Image item
The ritual of making tea always helps me slow down and listen. A brew that I like to drink to enhance this capacity for scrying, for visioning into the dark is a blend of 3 tbsp mugwort, 1/4 c oatstraw and a cinnamon stick (or replace the cinnamon small sprinkling of toasted & crushed fennel seed). Boil your water and pour over the herbs into a quart-sized mason jar. Let sit for at least 25 minutes, the longer the better. Sit with a candle in the dark, sipping slowly and see what emerges.
Another herb I love at this time of year is Thyme, Thymus vulgaris. Thyme supports the immune system, it's a very cleansing anti-microbial herb. I believe that what thyme does physically it also does spiritually: Thyme cleanses. Since this is a potent time of year for evaluating what we have accumulated/harvested from this year, we have the opportunity to release what we don't need, what isn't going to serve us in deep winter. Drinking a lightly-infused thyme tea, or making a tasty thyme-infused honey or just cooking with as much thyme as possible are all things that feel good to me at this time of year and help me assess what needs to be released. Thyme is also a potent herb for facilitating communication with passed ancestors. I like to burn it as an incense when I am working in this way. It actually expands our own sense of linear time and moves us into the more multi-dimensional realm of spirit. This realm is always present for us but sometimes we are too busy to really pay attention to more subtle messages. Thyme enhances the subtleties of spirit; softening us into the feeling of kinship with everything around us.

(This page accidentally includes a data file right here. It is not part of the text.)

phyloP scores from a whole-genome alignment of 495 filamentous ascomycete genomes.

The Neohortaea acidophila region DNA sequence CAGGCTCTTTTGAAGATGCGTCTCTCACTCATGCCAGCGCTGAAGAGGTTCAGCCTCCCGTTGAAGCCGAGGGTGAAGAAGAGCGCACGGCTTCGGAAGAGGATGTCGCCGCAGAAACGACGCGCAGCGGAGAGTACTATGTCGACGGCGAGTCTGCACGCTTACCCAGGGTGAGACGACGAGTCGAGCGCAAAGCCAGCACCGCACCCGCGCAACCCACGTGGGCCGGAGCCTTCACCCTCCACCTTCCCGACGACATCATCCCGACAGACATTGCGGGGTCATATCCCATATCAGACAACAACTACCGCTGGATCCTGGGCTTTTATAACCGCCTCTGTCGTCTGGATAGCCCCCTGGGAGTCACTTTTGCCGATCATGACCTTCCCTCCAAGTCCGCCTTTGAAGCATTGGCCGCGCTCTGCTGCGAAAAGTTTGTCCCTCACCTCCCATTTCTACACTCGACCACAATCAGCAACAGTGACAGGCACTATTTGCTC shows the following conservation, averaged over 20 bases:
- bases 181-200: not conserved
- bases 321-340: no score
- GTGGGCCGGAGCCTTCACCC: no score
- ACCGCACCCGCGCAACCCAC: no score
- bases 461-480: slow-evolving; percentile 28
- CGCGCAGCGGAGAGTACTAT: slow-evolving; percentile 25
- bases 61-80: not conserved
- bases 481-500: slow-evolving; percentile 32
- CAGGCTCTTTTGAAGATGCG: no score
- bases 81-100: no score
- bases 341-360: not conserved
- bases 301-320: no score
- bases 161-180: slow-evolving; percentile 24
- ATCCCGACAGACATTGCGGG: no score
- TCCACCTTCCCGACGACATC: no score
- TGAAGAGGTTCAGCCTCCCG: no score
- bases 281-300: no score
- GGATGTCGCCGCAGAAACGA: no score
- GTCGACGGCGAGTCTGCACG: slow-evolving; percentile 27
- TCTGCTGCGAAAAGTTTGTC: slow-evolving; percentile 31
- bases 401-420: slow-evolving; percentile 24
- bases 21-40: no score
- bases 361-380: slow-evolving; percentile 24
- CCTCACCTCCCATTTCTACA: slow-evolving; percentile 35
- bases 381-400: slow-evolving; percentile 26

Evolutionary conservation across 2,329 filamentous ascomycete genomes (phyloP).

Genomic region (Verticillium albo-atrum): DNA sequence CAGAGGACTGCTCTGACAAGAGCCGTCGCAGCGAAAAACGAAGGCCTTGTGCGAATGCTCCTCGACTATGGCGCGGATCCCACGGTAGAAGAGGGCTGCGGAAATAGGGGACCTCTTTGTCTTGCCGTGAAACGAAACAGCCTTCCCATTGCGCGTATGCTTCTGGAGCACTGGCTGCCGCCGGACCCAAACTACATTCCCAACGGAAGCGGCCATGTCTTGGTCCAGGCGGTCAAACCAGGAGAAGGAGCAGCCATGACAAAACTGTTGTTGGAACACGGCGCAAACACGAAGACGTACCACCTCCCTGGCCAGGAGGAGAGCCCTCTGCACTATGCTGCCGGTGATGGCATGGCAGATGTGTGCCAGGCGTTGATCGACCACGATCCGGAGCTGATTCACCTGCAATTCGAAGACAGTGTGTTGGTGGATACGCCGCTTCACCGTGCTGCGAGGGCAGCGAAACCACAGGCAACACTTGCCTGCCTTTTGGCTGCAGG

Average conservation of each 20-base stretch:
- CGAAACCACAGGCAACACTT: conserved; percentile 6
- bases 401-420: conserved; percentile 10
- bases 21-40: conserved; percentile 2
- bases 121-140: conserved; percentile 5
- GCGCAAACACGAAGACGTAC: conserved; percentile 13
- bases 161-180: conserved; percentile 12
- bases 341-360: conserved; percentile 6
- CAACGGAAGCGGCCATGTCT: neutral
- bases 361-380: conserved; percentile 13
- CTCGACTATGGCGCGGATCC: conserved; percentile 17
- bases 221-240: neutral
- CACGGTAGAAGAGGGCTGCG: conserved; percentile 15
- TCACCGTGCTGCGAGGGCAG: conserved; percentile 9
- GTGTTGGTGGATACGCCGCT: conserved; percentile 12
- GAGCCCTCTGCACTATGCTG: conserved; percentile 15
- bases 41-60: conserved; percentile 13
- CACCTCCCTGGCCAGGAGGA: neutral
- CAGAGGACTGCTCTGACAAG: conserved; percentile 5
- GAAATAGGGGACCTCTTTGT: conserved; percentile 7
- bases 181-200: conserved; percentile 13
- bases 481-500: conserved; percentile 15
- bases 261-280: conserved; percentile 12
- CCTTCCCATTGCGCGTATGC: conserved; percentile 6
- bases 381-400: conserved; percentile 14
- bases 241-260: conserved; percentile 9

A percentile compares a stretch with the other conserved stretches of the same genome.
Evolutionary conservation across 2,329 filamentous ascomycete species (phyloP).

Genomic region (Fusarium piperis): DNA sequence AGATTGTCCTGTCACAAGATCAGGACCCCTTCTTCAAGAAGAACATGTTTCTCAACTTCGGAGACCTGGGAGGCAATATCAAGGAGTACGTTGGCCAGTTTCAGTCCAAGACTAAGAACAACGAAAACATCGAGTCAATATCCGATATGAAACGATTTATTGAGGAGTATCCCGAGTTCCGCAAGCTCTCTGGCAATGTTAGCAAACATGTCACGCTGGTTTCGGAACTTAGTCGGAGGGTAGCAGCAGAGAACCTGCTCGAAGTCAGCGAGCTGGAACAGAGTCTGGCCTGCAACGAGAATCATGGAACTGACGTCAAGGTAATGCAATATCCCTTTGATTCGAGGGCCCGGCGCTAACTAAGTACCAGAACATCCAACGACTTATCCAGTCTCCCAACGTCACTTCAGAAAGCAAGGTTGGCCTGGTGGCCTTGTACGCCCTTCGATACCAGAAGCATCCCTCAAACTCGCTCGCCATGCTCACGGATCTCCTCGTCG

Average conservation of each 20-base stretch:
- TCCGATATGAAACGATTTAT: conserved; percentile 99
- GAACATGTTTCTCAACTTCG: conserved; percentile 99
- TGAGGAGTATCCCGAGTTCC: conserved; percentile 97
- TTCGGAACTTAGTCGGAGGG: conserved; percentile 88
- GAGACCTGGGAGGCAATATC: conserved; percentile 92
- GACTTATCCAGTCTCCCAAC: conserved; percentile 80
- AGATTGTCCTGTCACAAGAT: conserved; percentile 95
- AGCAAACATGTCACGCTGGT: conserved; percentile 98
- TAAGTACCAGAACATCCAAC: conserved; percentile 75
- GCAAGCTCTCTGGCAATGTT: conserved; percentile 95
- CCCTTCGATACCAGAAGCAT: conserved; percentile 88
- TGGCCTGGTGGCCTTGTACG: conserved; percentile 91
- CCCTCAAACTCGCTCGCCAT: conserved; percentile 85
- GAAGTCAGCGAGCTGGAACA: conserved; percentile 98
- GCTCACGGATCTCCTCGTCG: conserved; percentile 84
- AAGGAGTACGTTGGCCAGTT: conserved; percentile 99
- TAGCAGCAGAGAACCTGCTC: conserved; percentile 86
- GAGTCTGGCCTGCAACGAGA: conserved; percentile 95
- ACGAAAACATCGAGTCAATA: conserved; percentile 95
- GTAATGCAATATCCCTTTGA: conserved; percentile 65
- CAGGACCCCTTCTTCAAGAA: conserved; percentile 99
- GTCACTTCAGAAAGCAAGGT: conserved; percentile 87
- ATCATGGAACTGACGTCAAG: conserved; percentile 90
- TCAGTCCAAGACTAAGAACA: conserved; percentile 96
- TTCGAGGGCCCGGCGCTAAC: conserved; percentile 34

Image item
As I sip my tea here this morning, I wanted to also say that tomorrow is the last day to submit an application for the year-long flower essence program, Flowering Round. We will be working a lot with our own folky, seasonal calendars and ways of keeping time with essences. We will be going into floral devotion, practitioner skills, essence proving, formulation & flower myths. It’s going to be rich and fun and full of magic. There are only 14 available spots.  You can read more & apply here.
I also wanted to share the work of another Herbal Mystery School alumnus, Casey Zabala, of Wanderer’s Tarot and is the founder of the Modern Witches Confluence. Casey was in the very first Herbal Mystery School cohort many years ago and is a magical practioner that I have deep respect & admiration for. A few years ago, Casey published an all time favorite oracle deck of mine, The Wyrd Sisters Oracle, which is a really incredible tool for stepping out of linear time and stepping into the flow of Big Time, the time of Wyrd. You can read a little interview with her here.
Thank you for being woven into the web of Sister Spinster this past year. I feel so lucky to be connected to so many wonderful, enchanting people through this work.  I'll be in touch in the early New Year with some class updates, newsletter changes and product announcements. Feel free to get in touch about any classes or book a flower essence consultation for a custom formula to assist with your winter dreaming. 
With heart,
x Liz